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Re: Royal bastards
User logged in as dawillis
I agree 100% with Steven's answer.
A good example: King Charles II. By my count there have been attempts to attribute as many as 63 illegitimate children to him (most of them centuries later by genealogists seeking the Holy Grail of royal lineage). But he only acknowledged 13.
There was a 14th that he initially acknowledged, but soon after withdrew his acknowledgment when he learned the circumstances of her birth made her more likely the daughter of another man.
How do genealogists establish paternity in such tricky situations whereby illegitimate children are involved? Had not Prince Louis II adopted Charlotte, and she nonetheless married and had children, the said children would not have been dynasts in Monaco. But beyond that, I'm not sure if genealogists would even be able to list him as her father ...
You seem to be answering your own question. Genealogists cannot establish paternity. Geneticists have in the right circumstances established non-paternity and likely paternity.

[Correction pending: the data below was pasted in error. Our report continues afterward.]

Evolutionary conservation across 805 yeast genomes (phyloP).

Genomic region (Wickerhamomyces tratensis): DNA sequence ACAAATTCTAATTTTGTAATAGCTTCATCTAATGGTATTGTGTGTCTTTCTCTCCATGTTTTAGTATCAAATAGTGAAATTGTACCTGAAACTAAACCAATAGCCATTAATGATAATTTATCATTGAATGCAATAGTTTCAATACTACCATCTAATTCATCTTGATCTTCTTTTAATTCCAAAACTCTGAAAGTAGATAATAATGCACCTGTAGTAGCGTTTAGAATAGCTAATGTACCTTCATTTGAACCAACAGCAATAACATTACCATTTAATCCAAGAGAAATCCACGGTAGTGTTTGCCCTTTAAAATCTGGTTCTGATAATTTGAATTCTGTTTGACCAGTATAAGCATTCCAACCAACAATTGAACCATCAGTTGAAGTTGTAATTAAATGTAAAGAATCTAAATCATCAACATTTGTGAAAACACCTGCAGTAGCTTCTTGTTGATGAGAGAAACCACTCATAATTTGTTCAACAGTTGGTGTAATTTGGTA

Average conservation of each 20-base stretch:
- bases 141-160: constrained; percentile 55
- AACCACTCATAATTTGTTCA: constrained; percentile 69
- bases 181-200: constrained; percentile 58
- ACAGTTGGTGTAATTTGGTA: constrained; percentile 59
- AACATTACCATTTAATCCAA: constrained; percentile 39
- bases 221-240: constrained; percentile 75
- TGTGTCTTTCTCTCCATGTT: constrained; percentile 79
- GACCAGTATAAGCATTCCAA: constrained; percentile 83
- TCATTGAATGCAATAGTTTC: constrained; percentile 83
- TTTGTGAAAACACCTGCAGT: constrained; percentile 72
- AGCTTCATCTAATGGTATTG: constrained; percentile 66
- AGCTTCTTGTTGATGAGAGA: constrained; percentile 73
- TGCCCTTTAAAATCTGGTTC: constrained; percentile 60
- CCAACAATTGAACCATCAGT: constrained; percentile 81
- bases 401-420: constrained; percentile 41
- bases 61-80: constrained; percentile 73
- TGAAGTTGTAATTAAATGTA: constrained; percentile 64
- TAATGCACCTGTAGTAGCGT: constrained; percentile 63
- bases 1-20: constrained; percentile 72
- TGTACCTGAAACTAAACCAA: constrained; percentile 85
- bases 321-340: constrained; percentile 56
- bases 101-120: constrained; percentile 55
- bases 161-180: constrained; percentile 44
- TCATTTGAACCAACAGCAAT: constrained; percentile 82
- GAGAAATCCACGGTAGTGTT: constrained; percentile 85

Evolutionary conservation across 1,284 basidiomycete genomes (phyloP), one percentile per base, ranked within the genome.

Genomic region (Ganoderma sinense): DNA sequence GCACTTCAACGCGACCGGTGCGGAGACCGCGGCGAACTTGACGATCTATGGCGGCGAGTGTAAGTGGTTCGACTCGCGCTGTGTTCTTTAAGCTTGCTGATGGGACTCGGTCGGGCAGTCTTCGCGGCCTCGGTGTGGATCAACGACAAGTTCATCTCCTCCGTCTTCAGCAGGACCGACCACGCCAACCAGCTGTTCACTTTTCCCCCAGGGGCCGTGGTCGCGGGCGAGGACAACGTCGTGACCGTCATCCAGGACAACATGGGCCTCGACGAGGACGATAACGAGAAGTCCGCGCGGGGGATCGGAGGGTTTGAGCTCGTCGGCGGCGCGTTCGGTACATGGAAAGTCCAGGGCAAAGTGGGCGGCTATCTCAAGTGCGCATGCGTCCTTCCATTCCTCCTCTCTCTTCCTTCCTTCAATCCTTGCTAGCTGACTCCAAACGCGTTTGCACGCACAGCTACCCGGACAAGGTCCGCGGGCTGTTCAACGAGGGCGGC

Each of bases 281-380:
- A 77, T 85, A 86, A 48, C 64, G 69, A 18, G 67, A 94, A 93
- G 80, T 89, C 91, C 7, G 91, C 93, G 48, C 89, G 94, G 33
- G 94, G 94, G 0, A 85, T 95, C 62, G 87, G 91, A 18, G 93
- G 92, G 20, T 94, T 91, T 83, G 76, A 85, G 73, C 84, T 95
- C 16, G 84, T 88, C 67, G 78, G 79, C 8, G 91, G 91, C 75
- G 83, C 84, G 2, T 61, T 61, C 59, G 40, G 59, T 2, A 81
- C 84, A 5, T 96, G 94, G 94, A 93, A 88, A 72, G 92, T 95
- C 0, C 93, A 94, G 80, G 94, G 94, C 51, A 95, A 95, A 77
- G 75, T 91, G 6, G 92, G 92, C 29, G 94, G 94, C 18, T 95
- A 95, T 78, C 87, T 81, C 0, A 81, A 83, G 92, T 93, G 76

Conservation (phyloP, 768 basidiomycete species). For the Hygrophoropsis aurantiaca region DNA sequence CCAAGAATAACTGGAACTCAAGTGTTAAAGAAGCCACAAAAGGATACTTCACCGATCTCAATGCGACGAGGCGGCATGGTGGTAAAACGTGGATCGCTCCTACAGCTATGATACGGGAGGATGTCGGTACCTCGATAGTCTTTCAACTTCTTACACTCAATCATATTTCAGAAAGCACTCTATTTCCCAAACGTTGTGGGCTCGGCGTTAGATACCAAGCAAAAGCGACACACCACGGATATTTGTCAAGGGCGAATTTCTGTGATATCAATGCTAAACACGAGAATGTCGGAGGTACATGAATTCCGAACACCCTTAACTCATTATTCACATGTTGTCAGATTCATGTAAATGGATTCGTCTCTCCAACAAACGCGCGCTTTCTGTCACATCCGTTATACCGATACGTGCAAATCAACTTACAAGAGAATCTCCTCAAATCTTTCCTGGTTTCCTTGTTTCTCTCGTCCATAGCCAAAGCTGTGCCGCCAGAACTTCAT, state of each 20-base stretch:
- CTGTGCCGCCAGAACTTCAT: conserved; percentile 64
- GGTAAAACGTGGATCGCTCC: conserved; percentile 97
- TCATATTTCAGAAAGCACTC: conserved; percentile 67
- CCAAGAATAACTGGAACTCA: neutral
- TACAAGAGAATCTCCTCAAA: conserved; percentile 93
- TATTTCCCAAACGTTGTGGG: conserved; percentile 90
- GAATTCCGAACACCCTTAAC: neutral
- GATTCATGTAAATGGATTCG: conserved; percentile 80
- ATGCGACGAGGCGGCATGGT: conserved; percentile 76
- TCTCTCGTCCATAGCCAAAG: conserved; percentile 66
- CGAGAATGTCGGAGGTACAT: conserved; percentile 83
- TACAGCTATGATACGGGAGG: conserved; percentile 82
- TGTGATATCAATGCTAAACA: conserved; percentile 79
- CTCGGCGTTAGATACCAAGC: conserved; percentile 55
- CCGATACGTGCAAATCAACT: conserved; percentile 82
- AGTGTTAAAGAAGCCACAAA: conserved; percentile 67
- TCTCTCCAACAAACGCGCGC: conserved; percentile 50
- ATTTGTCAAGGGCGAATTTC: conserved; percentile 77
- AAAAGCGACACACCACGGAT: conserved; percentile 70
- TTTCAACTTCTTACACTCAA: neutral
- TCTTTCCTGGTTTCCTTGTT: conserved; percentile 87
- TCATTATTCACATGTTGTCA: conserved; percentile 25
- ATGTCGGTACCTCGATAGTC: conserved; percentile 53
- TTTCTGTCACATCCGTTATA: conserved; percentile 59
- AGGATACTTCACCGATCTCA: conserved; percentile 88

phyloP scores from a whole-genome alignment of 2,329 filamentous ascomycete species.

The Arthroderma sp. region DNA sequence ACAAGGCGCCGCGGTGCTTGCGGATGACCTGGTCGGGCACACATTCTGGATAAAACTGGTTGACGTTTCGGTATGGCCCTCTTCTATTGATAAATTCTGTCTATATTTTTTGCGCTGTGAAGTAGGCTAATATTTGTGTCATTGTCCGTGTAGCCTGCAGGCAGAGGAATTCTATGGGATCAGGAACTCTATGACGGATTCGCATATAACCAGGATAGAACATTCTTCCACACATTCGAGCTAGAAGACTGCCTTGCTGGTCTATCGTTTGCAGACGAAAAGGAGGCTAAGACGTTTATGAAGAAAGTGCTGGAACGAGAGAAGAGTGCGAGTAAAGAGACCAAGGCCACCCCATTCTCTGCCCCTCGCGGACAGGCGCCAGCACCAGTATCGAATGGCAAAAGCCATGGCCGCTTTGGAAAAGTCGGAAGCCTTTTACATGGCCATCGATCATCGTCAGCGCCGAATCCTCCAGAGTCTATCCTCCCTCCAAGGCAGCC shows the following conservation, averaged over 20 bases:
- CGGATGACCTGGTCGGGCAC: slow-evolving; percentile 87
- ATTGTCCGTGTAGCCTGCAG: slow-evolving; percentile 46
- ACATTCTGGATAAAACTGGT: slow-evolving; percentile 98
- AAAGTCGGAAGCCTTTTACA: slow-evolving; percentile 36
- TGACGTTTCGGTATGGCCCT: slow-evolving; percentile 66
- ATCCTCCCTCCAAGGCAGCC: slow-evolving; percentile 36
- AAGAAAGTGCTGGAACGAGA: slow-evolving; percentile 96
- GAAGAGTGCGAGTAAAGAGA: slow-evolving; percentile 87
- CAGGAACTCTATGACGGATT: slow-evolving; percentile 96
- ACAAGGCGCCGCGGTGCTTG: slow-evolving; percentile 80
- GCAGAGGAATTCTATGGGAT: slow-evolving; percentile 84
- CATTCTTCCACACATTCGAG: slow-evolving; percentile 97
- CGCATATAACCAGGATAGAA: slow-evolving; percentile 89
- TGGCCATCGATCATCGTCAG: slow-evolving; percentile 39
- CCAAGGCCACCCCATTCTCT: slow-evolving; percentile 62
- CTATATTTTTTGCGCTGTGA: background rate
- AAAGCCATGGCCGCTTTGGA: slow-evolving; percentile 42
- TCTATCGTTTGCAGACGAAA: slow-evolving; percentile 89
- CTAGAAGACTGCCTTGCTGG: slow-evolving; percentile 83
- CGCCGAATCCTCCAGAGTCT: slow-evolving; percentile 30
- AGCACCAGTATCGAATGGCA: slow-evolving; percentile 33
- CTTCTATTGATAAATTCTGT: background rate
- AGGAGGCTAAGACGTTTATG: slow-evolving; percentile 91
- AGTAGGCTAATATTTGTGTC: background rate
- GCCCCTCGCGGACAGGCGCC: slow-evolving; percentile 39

Historic genealogies are largely based on faith - we normally assume both husband and wife were the parents of a child unless paternity is publicly contested by the father. We also normally assume that acknowledged natural children were likely fathered by the man who officially acknowledged them. It is a matter of faith because in most cases certitude based on hard evidence remains an elusive prospect.
Finally, yes, it is very likely we would have never heard of Charlotte and her illustrious paternity had the Prince also fathered a child born in wedlock.